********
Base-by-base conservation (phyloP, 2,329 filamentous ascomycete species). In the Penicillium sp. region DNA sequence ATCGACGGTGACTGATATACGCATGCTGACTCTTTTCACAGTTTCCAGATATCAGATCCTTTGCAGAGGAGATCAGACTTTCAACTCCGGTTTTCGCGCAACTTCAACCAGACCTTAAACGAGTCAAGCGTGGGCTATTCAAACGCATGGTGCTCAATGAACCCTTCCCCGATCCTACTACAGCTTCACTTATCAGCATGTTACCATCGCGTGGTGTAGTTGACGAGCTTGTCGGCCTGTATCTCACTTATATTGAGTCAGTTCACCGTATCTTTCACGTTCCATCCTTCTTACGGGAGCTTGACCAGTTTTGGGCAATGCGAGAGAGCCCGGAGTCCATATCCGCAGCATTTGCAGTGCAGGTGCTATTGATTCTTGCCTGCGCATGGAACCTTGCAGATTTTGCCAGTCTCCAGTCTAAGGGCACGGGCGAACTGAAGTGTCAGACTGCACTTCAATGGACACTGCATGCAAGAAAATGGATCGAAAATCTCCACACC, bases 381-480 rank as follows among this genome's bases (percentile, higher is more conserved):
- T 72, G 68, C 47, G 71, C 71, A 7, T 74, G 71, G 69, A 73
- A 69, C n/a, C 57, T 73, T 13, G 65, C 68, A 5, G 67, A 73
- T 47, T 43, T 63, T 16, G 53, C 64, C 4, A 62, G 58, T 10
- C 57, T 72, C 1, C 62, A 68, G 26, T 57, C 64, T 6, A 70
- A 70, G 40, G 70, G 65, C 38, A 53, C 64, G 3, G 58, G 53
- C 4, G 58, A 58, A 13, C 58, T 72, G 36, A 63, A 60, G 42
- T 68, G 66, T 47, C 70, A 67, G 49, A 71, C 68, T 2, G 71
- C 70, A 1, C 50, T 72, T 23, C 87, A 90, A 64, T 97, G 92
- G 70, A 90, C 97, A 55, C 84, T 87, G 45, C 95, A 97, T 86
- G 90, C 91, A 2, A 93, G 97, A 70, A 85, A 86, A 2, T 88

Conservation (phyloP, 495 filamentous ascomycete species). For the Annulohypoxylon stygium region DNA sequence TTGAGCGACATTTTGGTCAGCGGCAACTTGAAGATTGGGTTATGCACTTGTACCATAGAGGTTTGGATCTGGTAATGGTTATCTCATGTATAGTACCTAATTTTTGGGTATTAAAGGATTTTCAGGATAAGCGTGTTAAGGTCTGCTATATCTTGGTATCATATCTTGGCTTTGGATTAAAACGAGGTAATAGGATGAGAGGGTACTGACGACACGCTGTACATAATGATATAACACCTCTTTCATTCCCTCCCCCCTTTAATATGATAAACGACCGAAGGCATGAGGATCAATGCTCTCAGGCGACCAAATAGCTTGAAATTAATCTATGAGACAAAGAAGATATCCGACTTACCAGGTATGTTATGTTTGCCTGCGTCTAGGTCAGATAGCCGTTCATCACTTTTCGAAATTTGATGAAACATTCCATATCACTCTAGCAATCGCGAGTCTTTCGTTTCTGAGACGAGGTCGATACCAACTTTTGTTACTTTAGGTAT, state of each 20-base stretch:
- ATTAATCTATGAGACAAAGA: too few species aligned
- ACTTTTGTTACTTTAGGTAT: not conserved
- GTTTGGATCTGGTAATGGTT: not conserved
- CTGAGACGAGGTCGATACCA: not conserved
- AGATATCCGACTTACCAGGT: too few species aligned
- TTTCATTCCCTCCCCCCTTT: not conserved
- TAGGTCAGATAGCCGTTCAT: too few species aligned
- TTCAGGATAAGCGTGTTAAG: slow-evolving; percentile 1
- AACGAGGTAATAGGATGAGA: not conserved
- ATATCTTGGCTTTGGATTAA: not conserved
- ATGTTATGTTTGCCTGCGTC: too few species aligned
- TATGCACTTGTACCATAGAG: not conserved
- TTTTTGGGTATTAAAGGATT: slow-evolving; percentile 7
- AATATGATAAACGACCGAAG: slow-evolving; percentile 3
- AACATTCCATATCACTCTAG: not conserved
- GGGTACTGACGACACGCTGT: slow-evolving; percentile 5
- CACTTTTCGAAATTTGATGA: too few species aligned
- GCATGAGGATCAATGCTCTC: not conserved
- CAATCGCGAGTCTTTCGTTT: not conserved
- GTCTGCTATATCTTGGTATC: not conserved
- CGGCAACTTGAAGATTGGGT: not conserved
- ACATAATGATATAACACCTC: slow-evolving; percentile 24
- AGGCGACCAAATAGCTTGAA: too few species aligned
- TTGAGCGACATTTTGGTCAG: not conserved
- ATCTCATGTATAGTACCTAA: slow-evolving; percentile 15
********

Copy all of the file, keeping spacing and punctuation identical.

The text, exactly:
Base-by-base conservation (phyloP, 2,329 filamentous ascomycete species). In the Penicillium sp. region DNA sequence ATCGACGGTGACTGATATACGCATGCTGACTCTTTTCACAGTTTCCAGATATCAGATCCTTTGCAGAGGAGATCAGACTTTCAACTCCGGTTTTCGCGCAACTTCAACCAGACCTTAAACGAGTCAAGCGTGGGCTATTCAAACGCATGGTGCTCAATGAACCCTTCCCCGATCCTACTACAGCTTCACTTATCAGCATGTTACCATCGCGTGGTGTAGTTGACGAGCTTGTCGGCCTGTATCTCACTTATATTGAGTCAGTTCACCGTATCTTTCACGTTCCATCCTTCTTACGGGAGCTTGACCAGTTTTGGGCAATGCGAGAGAGCCCGGAGTCCATATCCGCAGCATTTGCAGTGCAGGTGCTATTGATTCTTGCCTGCGCATGGAACCTTGCAGATTTTGCCAGTCTCCAGTCTAAGGGCACGGGCGAACTGAAGTGTCAGACTGCACTTCAATGGACACTGCATGCAAGAAAATGGATCGAAAATCTCCACACC, bases 381-480 rank as follows among this genome's bases (percentile, higher is more conserved):
- T 72, G 68, C 47, G 71, C 71, A 7, T 74, G 71, G 69, A 73
- A 69, C n/a, C 57, T 73, T 13, G 65, C 68, A 5, G 67, A 73
- T 47, T 43, T 63, T 16, G 53, C 64, C 4, A 62, G 58, T 10
- C 57, T 72, C 1, C 62, A 68, G 26, T 57, C 64, T 6, A 70
- A 70, G 40, G 70, G 65, C 38, A 53, C 64, G 3, G 58, G 53
- C 4, G 58, A 58, A 13, C 58, T 72, G 36, A 63, A 60, G 42
- T 68, G 66, T 47, C 70, A 67, G 49, A 71, C 68, T 2, G 71
- C 70, A 1, C 50, T 72, T 23, C 87, A 90, A 64, T 97, G 92
- G 70, A 90, C 97, A 55, C 84, T 87, G 45, C 95, A 97, T 86
- G 90, C 91, A 2, A 93, G 97, A 70, A 85, A 86, A 2, T 88

Conservation (phyloP, 495 filamentous ascomycete species). For the Annulohypoxylon stygium region DNA sequence TTGAGCGACATTTTGGTCAGCGGCAACTTGAAGATTGGGTTATGCACTTGTACCATAGAGGTTTGGATCTGGTAATGGTTATCTCATGTATAGTACCTAATTTTTGGGTATTAAAGGATTTTCAGGATAAGCGTGTTAAGGTCTGCTATATCTTGGTATCATATCTTGGCTTTGGATTAAAACGAGGTAATAGGATGAGAGGGTACTGACGACACGCTGTACATAATGATATAACACCTCTTTCATTCCCTCCCCCCTTTAATATGATAAACGACCGAAGGCATGAGGATCAATGCTCTCAGGCGACCAAATAGCTTGAAATTAATCTATGAGACAAAGAAGATATCCGACTTACCAGGTATGTTATGTTTGCCTGCGTCTAGGTCAGATAGCCGTTCATCACTTTTCGAAATTTGATGAAACATTCCATATCACTCTAGCAATCGCGAGTCTTTCGTTTCTGAGACGAGGTCGATACCAACTTTTGTTACTTTAGGTAT, state of each 20-base stretch:
- ATTAATCTATGAGACAAAGA: too few species aligned
- ACTTTTGTTACTTTAGGTAT: not conserved
- GTTTGGATCTGGTAATGGTT: not conserved
- CTGAGACGAGGTCGATACCA: not conserved
- AGATATCCGACTTACCAGGT: too few species aligned
- TTTCATTCCCTCCCCCCTTT: not conserved
- TAGGTCAGATAGCCGTTCAT: too few species aligned
- TTCAGGATAAGCGTGTTAAG: slow-evolving; percentile 1
- AACGAGGTAATAGGATGAGA: not conserved
- ATATCTTGGCTTTGGATTAA: not conserved
- ATGTTATGTTTGCCTGCGTC: too few species aligned
- TATGCACTTGTACCATAGAG: not conserved
- TTTTTGGGTATTAAAGGATT: slow-evolving; percentile 7
- AATATGATAAACGACCGAAG: slow-evolving; percentile 3
- AACATTCCATATCACTCTAG: not conserved
- GGGTACTGACGACACGCTGT: slow-evolving; percentile 5
- CACTTTTCGAAATTTGATGA: too few species aligned
- GCATGAGGATCAATGCTCTC: not conserved
- CAATCGCGAGTCTTTCGTTT: not conserved
- GTCTGCTATATCTTGGTATC: not conserved
- CGGCAACTTGAAGATTGGGT: not conserved
- ACATAATGATATAACACCTC: slow-evolving; percentile 24
- AGGCGACCAAATAGCTTGAA: too few species aligned
- TTGAGCGACATTTTGGTCAG: not conserved
- ATCTCATGTATAGTACCTAA: slow-evolving; percentile 15